Meanwhile, a government watchdog has accused the Pentagon of wasting nearly $150 million of taxpayer money on luxury private housing for U.S. government staff in Afghanistan. The report by the special inspector general for Afghanistan reconstruction details how the military spent millions of dollars putting up staff members in villas with private security in Kabul, rather than housing the staff on military or diplomatic bases. It also details lavish three-course meals for government events. This comes only a month after the same watchdog agency raised questions about the $43 million the Pentagon spent on a single gas station in Afghanistan. The United States has appropriated nearly $110 billion of public money for reconstruction in Afghanistan since 2002.
In India, catastrophic flooding in the southern city of Chennai has killed at least 269 people and cut off basic services for more than 3 million people as the army and air force continue rescue operations. The flooding is being described as the worst in more than a century. On Wednesday, one of India’s oldest newspapers, The Hindu, was not printed for the first time in 137 years because the flooding had made the printing presses inaccessible. Meteorologists have predicted the torrential downpours will continue for another three days. The flooding has also killed at least 54 people in the nearby state of Andhra Pradesh.
The Justice Department has dropped the manslaughter charges against two BP rig supervisors over the 2010 Deepwater Horizon rig explosion in the Gulf of Mexico, which killed 11 workers and caused the worst offshore oil spill in U.S. history. In total, four former BP employees faced criminal charges after the disaster. Two of the cases have already been resolved without the employees serving prison time. On Wednesday, prosecutors dropped the involuntary manslaughter charges against the other two employees, Donald Vidrine and Robert Kaluza.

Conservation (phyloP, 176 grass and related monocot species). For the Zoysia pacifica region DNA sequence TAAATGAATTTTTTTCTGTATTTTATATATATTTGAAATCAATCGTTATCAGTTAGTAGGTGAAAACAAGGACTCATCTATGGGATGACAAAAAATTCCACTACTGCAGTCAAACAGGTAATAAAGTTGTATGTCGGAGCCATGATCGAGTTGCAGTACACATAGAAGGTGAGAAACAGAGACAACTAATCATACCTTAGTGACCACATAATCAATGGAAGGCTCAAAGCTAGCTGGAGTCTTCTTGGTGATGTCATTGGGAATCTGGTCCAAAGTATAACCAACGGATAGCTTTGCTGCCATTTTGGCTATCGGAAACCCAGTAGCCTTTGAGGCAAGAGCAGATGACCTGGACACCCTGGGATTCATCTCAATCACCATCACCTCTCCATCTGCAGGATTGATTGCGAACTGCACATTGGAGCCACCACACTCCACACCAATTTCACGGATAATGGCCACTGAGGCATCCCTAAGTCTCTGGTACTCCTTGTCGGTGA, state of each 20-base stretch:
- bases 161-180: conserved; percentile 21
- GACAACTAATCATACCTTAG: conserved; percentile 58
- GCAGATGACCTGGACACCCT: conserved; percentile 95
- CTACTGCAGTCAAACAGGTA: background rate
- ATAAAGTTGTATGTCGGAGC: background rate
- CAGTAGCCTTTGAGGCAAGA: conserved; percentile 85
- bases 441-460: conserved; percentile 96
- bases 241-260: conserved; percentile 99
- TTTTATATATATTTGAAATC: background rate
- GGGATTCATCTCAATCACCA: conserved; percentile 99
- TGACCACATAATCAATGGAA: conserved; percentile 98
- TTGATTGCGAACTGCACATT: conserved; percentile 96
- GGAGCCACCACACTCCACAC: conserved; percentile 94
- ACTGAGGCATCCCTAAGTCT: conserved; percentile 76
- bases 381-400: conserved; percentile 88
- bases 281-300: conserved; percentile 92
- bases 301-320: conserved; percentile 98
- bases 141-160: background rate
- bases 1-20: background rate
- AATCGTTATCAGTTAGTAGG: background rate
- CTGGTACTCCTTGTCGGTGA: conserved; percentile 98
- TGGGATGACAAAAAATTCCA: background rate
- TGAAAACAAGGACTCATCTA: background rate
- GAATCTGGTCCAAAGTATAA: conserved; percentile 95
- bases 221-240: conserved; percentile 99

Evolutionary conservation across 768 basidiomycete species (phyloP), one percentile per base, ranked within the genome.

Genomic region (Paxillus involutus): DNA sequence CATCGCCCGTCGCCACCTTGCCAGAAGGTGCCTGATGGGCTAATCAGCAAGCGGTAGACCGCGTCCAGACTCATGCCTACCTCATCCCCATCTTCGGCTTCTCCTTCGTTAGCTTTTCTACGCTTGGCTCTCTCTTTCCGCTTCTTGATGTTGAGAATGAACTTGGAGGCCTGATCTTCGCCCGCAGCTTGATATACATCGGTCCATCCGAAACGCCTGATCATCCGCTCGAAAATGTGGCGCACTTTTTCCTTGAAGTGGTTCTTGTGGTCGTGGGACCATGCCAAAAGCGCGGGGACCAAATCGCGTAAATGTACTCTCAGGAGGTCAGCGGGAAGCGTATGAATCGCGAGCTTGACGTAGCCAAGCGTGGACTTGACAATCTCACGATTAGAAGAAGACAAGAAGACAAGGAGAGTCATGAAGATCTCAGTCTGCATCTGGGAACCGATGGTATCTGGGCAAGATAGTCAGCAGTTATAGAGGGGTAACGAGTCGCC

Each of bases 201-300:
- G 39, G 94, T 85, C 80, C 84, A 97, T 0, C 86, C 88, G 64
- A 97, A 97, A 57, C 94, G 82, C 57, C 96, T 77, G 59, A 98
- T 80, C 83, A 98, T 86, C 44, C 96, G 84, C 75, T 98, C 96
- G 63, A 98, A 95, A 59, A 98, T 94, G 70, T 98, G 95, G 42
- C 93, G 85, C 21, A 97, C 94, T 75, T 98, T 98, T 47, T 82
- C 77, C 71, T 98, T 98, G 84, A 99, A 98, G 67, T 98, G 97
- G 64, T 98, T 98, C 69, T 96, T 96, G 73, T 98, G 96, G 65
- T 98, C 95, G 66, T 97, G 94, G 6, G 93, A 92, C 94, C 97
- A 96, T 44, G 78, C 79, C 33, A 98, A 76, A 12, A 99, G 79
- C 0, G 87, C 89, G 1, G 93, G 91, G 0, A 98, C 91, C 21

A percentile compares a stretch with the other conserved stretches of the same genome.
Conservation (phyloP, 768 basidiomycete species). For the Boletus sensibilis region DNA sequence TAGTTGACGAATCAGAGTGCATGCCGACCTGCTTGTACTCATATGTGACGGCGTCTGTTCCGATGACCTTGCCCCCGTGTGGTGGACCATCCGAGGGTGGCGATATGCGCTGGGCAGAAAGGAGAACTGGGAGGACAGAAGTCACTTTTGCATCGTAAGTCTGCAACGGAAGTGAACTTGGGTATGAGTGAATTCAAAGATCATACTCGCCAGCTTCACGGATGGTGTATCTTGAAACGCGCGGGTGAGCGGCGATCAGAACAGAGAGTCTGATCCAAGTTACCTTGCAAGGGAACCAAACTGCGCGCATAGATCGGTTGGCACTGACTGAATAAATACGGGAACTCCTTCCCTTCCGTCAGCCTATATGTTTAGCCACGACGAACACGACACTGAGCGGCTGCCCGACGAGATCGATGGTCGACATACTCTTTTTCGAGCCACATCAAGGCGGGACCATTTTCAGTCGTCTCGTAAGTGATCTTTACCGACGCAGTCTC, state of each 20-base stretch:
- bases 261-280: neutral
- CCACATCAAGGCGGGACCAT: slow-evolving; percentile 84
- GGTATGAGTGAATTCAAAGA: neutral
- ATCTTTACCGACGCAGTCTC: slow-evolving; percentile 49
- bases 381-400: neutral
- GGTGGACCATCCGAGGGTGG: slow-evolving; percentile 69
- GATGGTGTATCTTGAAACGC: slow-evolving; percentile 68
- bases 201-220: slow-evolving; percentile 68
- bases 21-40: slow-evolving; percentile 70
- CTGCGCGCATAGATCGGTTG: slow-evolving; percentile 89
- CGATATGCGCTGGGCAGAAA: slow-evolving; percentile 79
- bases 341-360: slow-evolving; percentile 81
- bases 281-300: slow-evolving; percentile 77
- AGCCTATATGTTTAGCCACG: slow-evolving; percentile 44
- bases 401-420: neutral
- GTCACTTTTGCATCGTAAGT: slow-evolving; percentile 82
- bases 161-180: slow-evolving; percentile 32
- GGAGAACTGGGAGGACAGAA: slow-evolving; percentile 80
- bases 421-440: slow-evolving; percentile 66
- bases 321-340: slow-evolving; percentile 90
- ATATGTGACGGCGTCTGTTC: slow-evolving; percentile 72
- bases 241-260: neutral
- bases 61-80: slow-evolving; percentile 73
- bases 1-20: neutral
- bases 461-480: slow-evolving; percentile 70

In Zurich, Swiss authorities have arrested a handful of top FIFA officials in a pre-dawn raid on a luxury hotel. The top officials were arrested on charges of taking millions of dollars in bribes. At least two are being extradited to the United States. Their arrests are part of a massive corruption scandal that has led to the arrest of about two dozen top officials and the suspension of FIFA President Sepp Blatter.
South Africa’s top appeals court has ruled that Olympic and Paralympic runner Oscar Pistorius is guilty of murdering his girlfriend Reeva Steenkamp in 2013. Thursday’s ruling overturns a lower court’s decision to convict Pistorius on the lesser charge of manslaughter. Pistorius is currently under house arrest and is awaiting sentencing for the new murder conviction, which carries a minimum of 15 years in prison.
In Brazil, the Congress has opened impeachment proceedings against President Dilma Rousseff amid a growing corruption scandal that has rocked the government. The impeachment proceedings, which are the first in Brazil since 1992, were brought by House Speaker Eduardo Cunha, who faces his own corruption charges related to a million-dollar bribery scheme involving the state-run oil company Petrobras.